At one point in time, cruising used to be an elegant affair. In fact, travel in general used to be an elegant affair. I remember always dressing up to fly when I was a kid. And my dad, even into his 90s would never be caught on a plane without a sport coat. As travel has become commoditized, casual became the norm. Sweats and yoga pants are de rigueur it seems. And cruising is not exempt. Formal nights evolved into “please don’t wear your bathing suit and at least put on a shirt” nights. And so it goes. But, did you hear about Carnival’s new policy on “offensive” clothing?
Recently, the cruise line updated their policy and outlined it on their FAQ sheet.
All guests are expected to ensure their clothing and accessories are respectful to fellow guests. Specifically, items worn during the cruise should not contain any message that may be considered offensive or contain nudity, profanity, sexual innuendo/suggestions. In addition, clothing/accessories should not promote negative ethnic or racial, commentary, or hatred or violence in any form.
This will be interesting to follow.
I am not sure how Carnival will enforce this we now live in a world where virtually anything is considered offensive to someone. Of course there are some obvious ones—those are the ones we all have known about for decades. But a t-shirt showing support for law enforcement may be offensive to someone. A simple shirt with an American flag can be offensive to others. Will a Washington Redskins fan be given the boot for his or her loyalty? It seems every week there is something new to be offended about.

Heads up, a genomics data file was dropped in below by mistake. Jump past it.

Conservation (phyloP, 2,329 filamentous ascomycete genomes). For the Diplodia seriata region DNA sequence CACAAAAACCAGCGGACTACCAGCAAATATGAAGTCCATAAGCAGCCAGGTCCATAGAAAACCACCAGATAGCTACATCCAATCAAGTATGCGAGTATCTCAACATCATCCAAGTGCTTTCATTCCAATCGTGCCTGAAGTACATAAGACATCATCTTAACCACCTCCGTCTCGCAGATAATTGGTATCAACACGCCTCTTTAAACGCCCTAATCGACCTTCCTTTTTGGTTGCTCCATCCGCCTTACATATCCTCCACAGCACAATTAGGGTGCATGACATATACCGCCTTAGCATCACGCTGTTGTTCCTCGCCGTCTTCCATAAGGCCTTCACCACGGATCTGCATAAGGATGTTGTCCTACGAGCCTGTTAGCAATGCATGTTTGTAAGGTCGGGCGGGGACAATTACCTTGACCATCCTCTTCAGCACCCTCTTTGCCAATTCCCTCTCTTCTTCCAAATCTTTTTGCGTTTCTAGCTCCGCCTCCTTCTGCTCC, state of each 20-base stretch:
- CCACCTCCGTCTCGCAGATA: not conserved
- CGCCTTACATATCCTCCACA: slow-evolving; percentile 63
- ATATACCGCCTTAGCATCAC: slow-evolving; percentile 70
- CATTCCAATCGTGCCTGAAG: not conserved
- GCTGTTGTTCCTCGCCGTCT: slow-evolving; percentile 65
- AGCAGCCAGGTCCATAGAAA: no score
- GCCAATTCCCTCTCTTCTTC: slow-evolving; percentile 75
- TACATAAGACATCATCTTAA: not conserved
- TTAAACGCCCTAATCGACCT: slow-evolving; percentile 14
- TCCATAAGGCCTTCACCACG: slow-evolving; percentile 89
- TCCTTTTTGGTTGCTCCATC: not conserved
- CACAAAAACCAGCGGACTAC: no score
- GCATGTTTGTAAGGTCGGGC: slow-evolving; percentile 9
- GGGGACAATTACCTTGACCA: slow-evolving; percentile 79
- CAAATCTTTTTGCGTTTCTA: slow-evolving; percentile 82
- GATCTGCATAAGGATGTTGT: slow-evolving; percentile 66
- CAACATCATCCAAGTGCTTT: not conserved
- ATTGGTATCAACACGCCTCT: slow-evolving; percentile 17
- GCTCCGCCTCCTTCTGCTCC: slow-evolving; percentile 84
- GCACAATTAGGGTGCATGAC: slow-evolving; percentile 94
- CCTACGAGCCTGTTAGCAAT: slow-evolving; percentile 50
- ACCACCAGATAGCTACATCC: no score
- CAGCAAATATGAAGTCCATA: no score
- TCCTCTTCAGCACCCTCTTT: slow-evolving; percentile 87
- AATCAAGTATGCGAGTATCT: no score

The symbol many of us have always known to signify “ok” is now offensive because some white supremacists have used it. It also was used a sophomoric game that got several Cadets and Midshipmen in hot water at the Army-Navy Game in December. After an investigation, it turned out that they were indeed playing the game; but not before many were offended and it became national news.
But how to enforce it? And to what degree? The cruise line says that crew members will be on the lookout for offensive messages and ask the passenger to change. How this will be received is anyone’s guess at this point. But, by putting this in the form of a policy, Carnival technically has the right to disembark a non-compliant passenger. You might argue it is a violation of your first amendment rights; but I am not sure they apply to a ship in international waters that is flagged in Panama—ask a maritime attorney.
Time will tell how this all shakes out (if it even proves to be a big issue), but with the change in policy, this is another point where travel professionals can shine. Make sure you let your clients know that the MAGA hat may get them on a one way ticket back home. A well informed traveler is the best traveler and it is our job to make sure they know what to expect. And, the conversation before the cruise is a lot easier than the one on the pool deck while watching the belly flop contest!